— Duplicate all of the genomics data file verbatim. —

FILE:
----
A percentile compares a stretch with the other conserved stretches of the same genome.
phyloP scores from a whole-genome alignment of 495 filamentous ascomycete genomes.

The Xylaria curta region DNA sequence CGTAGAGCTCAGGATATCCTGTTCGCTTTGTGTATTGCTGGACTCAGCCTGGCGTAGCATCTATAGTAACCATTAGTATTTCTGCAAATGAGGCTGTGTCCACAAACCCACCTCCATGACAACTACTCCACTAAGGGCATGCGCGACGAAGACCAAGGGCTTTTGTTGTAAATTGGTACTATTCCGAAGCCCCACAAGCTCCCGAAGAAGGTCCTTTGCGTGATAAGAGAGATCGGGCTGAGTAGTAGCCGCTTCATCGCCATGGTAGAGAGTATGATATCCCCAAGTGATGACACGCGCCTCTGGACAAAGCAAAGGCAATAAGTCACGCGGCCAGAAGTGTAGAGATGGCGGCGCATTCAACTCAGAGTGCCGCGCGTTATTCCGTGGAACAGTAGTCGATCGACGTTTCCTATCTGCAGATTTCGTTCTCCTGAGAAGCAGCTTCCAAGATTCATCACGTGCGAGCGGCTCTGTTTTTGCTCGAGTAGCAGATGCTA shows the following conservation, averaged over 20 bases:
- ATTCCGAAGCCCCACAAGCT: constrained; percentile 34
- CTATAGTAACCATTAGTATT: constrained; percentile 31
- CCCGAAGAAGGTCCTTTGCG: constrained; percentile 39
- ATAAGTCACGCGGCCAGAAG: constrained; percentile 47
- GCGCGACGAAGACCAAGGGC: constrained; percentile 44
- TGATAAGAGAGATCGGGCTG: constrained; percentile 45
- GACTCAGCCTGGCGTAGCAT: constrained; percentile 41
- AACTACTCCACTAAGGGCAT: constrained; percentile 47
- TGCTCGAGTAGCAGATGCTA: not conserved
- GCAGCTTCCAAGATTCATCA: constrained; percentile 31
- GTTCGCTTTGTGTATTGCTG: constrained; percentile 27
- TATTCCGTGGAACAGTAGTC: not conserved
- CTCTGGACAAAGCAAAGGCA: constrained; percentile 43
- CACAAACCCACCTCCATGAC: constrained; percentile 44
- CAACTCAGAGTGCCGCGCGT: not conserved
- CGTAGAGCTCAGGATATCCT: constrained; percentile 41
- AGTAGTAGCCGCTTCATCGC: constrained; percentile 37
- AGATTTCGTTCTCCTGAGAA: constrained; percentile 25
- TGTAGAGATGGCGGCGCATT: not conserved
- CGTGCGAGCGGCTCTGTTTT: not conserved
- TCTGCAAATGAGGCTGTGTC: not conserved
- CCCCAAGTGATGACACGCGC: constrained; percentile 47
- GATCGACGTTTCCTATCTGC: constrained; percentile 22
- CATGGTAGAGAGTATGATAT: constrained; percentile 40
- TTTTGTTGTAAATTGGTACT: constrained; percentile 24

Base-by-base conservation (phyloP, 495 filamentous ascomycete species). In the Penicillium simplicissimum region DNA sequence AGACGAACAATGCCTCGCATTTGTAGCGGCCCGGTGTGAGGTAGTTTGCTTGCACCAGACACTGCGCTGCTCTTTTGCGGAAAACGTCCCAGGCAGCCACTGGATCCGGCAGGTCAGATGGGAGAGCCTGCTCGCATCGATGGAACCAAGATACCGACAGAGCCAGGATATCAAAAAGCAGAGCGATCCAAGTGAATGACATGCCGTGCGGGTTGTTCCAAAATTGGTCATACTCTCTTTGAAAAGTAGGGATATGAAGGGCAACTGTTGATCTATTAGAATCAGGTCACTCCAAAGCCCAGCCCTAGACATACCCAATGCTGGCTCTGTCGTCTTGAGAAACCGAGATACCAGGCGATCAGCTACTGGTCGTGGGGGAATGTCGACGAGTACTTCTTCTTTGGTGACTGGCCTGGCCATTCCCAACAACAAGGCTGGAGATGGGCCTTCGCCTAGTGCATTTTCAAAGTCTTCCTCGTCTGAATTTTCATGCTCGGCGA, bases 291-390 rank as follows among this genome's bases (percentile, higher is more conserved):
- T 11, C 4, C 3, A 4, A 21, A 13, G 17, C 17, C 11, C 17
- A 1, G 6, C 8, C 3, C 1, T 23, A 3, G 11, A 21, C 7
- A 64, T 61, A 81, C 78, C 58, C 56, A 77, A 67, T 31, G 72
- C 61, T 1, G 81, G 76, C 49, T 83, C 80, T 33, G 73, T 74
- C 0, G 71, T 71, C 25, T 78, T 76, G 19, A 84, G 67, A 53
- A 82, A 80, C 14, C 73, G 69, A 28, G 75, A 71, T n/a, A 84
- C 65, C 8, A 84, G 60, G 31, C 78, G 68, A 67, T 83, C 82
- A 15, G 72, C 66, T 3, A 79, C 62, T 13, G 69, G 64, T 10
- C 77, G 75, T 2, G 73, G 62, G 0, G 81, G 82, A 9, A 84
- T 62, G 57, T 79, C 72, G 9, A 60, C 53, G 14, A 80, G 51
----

A percentile compares a stretch with the other conserved stretches of the same genome.
phyloP scores from a whole-genome alignment of 495 filamentous ascomycete genomes.

The Xylaria curta region DNA sequence CGTAGAGCTCAGGATATCCTGTTCGCTTTGTGTATTGCTGGACTCAGCCTGGCGTAGCATCTATAGTAACCATTAGTATTTCTGCAAATGAGGCTGTGTCCACAAACCCACCTCCATGACAACTACTCCACTAAGGGCATGCGCGACGAAGACCAAGGGCTTTTGTTGTAAATTGGTACTATTCCGAAGCCCCACAAGCTCCCGAAGAAGGTCCTTTGCGTGATAAGAGAGATCGGGCTGAGTAGTAGCCGCTTCATCGCCATGGTAGAGAGTATGATATCCCCAAGTGATGACACGCGCCTCTGGACAAAGCAAAGGCAATAAGTCACGCGGCCAGAAGTGTAGAGATGGCGGCGCATTCAACTCAGAGTGCCGCGCGTTATTCCGTGGAACAGTAGTCGATCGACGTTTCCTATCTGCAGATTTCGTTCTCCTGAGAAGCAGCTTCCAAGATTCATCACGTGCGAGCGGCTCTGTTTTTGCTCGAGTAGCAGATGCTA shows the following conservation, averaged over 20 bases:
- ATTCCGAAGCCCCACAAGCT: constrained; percentile 34
- CTATAGTAACCATTAGTATT: constrained; percentile 31
- CCCGAAGAAGGTCCTTTGCG: constrained; percentile 39
- ATAAGTCACGCGGCCAGAAG: constrained; percentile 47
- GCGCGACGAAGACCAAGGGC: constrained; percentile 44
- TGATAAGAGAGATCGGGCTG: constrained; percentile 45
- GACTCAGCCTGGCGTAGCAT: constrained; percentile 41
- AACTACTCCACTAAGGGCAT: constrained; percentile 47
- TGCTCGAGTAGCAGATGCTA: not conserved
- GCAGCTTCCAAGATTCATCA: constrained; percentile 31
- GTTCGCTTTGTGTATTGCTG: constrained; percentile 27
- TATTCCGTGGAACAGTAGTC: not conserved
- CTCTGGACAAAGCAAAGGCA: constrained; percentile 43
- CACAAACCCACCTCCATGAC: constrained; percentile 44
- CAACTCAGAGTGCCGCGCGT: not conserved
- CGTAGAGCTCAGGATATCCT: constrained; percentile 41
- AGTAGTAGCCGCTTCATCGC: constrained; percentile 37
- AGATTTCGTTCTCCTGAGAA: constrained; percentile 25
- TGTAGAGATGGCGGCGCATT: not conserved
- CGTGCGAGCGGCTCTGTTTT: not conserved
- TCTGCAAATGAGGCTGTGTC: not conserved
- CCCCAAGTGATGACACGCGC: constrained; percentile 47
- GATCGACGTTTCCTATCTGC: constrained; percentile 22
- CATGGTAGAGAGTATGATAT: constrained; percentile 40
- TTTTGTTGTAAATTGGTACT: constrained; percentile 24

Base-by-base conservation (phyloP, 495 filamentous ascomycete species). In the Penicillium simplicissimum region DNA sequence AGACGAACAATGCCTCGCATTTGTAGCGGCCCGGTGTGAGGTAGTTTGCTTGCACCAGACACTGCGCTGCTCTTTTGCGGAAAACGTCCCAGGCAGCCACTGGATCCGGCAGGTCAGATGGGAGAGCCTGCTCGCATCGATGGAACCAAGATACCGACAGAGCCAGGATATCAAAAAGCAGAGCGATCCAAGTGAATGACATGCCGTGCGGGTTGTTCCAAAATTGGTCATACTCTCTTTGAAAAGTAGGGATATGAAGGGCAACTGTTGATCTATTAGAATCAGGTCACTCCAAAGCCCAGCCCTAGACATACCCAATGCTGGCTCTGTCGTCTTGAGAAACCGAGATACCAGGCGATCAGCTACTGGTCGTGGGGGAATGTCGACGAGTACTTCTTCTTTGGTGACTGGCCTGGCCATTCCCAACAACAAGGCTGGAGATGGGCCTTCGCCTAGTGCATTTTCAAAGTCTTCCTCGTCTGAATTTTCATGCTCGGCGA, bases 291-390 rank as follows among this genome's bases (percentile, higher is more conserved):
- T 11, C 4, C 3, A 4, A 21, A 13, G 17, C 17, C 11, C 17
- A 1, G 6, C 8, C 3, C 1, T 23, A 3, G 11, A 21, C 7
- A 64, T 61, A 81, C 78, C 58, C 56, A 77, A 67, T 31, G 72
- C 61, T 1, G 81, G 76, C 49, T 83, C 80, T 33, G 73, T 74
- C 0, G 71, T 71, C 25, T 78, T 76, G 19, A 84, G 67, A 53
- A 82, A 80, C 14, C 73, G 69, A 28, G 75, A 71, T n/a, A 84
- C 65, C 8, A 84, G 60, G 31, C 78, G 68, A 67, T 83, C 82
- A 15, G 72, C 66, T 3, A 79, C 62, T 13, G 69, G 64, T 10
- C 77, G 75, T 2, G 73, G 62, G 0, G 81, G 82, A 9, A 84
- T 62, G 57, T 79, C 72, G 9, A 60, C 53, G 14, A 80, G 51